Some people have to work hard every single day to maintain a “normal” weight, while for others it comes naturally no matter what they eat. Which of them gets to judge those of us who are heavy? And all those “normal-weight” people who have wildly expensive chronic or acute health conditions, whether because of genetics, lifestyle choices or accident, do they get to judge me, or must they abstain because of the burdens they place on our national healthcare system that I, personally, do not?

What about the mentally ill who must be institutionalized for the safety of themselves and others? The people born with severe birth defects who will never be able to care for themselves? The combat veterans who have suffered permanent brain trauma or lost limbs? The elderly who have Alzheimer’s and other forms of dementia that require around-the-clock residential care? The junkies against whom this country has waged its ruinously expensive and largely ineffective “war on drugs”? The criminals who prey on society? The slackers and scammers and low-life losers in general who siphon off resources from honest people every chance they get? Do they all get to judge me as defective and “reprehensible” simply because I am fat and they are not?

My point is that healthcare costs are driven by many factors, and to target smokers and the obese as the primary culprits seems to me to be merely plinking at easy targets.

What am I really costing you?

I have been seeing more and more articles blaming the overweight and obese for “skyrocketing healthcare costs,” such as this article by Kristen Houghton:

Carrying 80 to 100 pounds extra on your body causes problems in movement and ease of getting around on your own. Today we are seeing more and more people in their 20s, 30s and 40s having handicapped stickers on their cars, using canes and motorized chairs, and generally having chronic health problems due to their obesity. The health aids that were once used only by the very elderly and frail are now being used by those who truly shouldn’t need them. Unless they are ill or injured, a person in those age groups should not need aids to help them get around. They are paying a high price for their weight and so is the rest of the American public in terms of skyrocketing health care costs.

As if those who are overweight don’t contribute to the insurance pool the same as everyone else. As if everyone who isn’t overweight is perfectly healthy. As if excess weight were the only cause of poor health and therefore these people are entirely to blame for their problems.

The crude generalizations and outright prejudice in these articles pains me no end. I don’t have any trouble getting around on my own, thank you very much. I am strong and active–I walk a lot, I ride my bike, and I do a boatload of housework and yard work all on my own. All my joints are in great shape. I have not been to a doctor in several years for any reason. I have never used a dime of my health insurance benefits for anything other than routine checkups and minor injuries. Anyone who points a skinny judgmental finger at me and says that I am to blame for “skyrocketing healthcare costs” simply because of my weight can kiss my ample backside.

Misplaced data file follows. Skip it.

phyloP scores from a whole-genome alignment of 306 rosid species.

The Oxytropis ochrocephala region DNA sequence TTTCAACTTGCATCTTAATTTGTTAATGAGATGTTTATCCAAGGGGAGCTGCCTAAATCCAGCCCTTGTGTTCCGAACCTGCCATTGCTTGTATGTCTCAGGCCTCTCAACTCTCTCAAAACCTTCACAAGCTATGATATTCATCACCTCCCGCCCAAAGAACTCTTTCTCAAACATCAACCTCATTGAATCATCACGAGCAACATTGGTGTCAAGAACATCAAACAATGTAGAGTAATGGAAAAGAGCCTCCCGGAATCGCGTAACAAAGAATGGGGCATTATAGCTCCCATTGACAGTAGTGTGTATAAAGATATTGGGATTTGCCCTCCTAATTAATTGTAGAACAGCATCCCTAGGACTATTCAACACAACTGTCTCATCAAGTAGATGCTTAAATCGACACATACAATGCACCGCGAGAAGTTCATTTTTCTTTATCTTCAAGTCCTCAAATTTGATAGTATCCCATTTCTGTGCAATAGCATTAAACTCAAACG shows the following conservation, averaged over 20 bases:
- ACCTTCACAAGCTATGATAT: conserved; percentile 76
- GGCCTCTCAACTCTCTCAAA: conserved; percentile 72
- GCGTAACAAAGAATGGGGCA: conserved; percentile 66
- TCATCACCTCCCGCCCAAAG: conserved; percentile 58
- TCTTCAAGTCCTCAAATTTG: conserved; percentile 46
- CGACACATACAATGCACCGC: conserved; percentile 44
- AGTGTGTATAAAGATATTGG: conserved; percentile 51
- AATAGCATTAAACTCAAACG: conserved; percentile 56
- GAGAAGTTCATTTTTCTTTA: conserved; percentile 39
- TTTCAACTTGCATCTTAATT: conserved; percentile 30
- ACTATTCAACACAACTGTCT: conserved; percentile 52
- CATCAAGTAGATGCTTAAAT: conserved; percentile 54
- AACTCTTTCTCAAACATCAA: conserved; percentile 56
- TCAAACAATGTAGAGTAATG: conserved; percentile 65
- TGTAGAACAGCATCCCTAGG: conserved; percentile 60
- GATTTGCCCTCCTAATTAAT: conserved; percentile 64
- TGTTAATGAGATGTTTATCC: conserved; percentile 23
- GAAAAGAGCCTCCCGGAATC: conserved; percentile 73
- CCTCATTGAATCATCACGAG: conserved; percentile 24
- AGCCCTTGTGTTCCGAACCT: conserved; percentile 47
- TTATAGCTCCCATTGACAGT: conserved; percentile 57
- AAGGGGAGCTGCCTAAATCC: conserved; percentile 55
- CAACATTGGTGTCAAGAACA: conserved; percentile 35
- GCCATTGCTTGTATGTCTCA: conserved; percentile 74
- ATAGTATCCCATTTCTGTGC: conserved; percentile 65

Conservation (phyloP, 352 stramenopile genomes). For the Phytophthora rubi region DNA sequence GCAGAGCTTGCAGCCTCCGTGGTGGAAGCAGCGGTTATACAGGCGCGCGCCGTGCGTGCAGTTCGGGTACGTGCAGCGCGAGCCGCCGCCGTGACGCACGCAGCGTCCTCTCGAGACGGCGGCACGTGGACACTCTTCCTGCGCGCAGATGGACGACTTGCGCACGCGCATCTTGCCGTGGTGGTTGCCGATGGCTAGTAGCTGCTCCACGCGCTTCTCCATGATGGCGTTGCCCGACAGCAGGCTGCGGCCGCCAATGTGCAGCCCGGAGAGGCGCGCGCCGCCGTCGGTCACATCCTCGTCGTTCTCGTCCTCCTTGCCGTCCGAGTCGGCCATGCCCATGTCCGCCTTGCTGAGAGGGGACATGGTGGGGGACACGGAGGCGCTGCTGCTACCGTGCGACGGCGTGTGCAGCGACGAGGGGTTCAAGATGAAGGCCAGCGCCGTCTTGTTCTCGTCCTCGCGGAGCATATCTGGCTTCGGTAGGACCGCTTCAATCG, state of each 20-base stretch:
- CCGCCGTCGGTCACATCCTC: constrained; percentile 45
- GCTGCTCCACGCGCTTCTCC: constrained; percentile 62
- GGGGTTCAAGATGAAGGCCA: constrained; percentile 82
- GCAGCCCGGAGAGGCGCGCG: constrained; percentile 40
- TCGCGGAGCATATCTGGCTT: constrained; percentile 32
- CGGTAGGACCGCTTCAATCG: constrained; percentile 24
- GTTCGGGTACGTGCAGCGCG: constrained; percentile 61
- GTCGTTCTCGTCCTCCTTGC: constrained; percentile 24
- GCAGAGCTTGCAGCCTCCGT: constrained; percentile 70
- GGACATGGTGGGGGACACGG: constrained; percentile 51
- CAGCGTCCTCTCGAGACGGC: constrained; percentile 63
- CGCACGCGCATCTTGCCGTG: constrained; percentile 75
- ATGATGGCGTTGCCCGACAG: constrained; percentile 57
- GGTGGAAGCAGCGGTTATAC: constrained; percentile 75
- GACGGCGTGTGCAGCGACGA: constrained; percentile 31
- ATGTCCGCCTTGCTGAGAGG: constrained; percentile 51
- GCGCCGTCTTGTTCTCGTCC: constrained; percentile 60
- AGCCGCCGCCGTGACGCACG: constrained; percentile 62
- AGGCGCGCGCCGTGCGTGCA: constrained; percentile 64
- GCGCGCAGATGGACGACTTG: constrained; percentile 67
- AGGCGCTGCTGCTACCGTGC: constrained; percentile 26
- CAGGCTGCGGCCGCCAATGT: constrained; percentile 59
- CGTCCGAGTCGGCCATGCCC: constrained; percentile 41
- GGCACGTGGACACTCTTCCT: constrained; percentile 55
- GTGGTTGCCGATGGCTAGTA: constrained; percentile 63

Maybe you could tell, this issue gets me mighty riled up. I have my reasons for weighing what I weigh. This is my own body to do with what I choose and I do not want or need to be “saved” from myself. How long I live is up to God (or, if you prefer, fate). Callahan claims that “Your freedom is likely to be someone else’s harm,” but I’m certainly not hurting anyone with the choices I make, and I do not deserve anyone’s censure or scorn because of those choices.

Being a woman in Western society is hard enough as it is, as most of us suffer enormously from our own and society’s expectations of how we should look, act, think, couple, reproduce, vote, etc. Adding to that a public health policy of stigmatizing and shaming heavy people (more than they already are, for heaven’s sake) is ludicrous. I hope Callahan’s nonsense is quickly recognized as such so that he will be shamed back into his lab or office or wherever he came from and that he will stay there and stop talking to the media.


Related: Living large

 

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5 thoughts on “The sin and shame of being overweight

    • Some people seem to think it’s okay to bully people who “deserve” to be bullied because their problems are their own fault. Which is, you’re right, never okay.

  1. This article helped me as for the past week here in Ottawa there has been many shows about the overweight which made me feel like a total failure not deserving to even live. There are people here who also feel that the overweight should not receive health care as they cause their own problems but as this article states what about all the other health problems that people cause themselves.Unfortunately being overweight is a sin for all to see and criticize.
    After last week continual barrage about the overweight I contacted two self help suicide groups.

    • Gerry, I am so sorry to hear of your struggle. I hope you were able to get the help you needed, and if my words were any comfort to you at all, I am very glad. Stay strong in yourself, and remember that you are more than just your body. You are a spirit and a soul and a human being who is as worthy of life and love as every other. Best to you.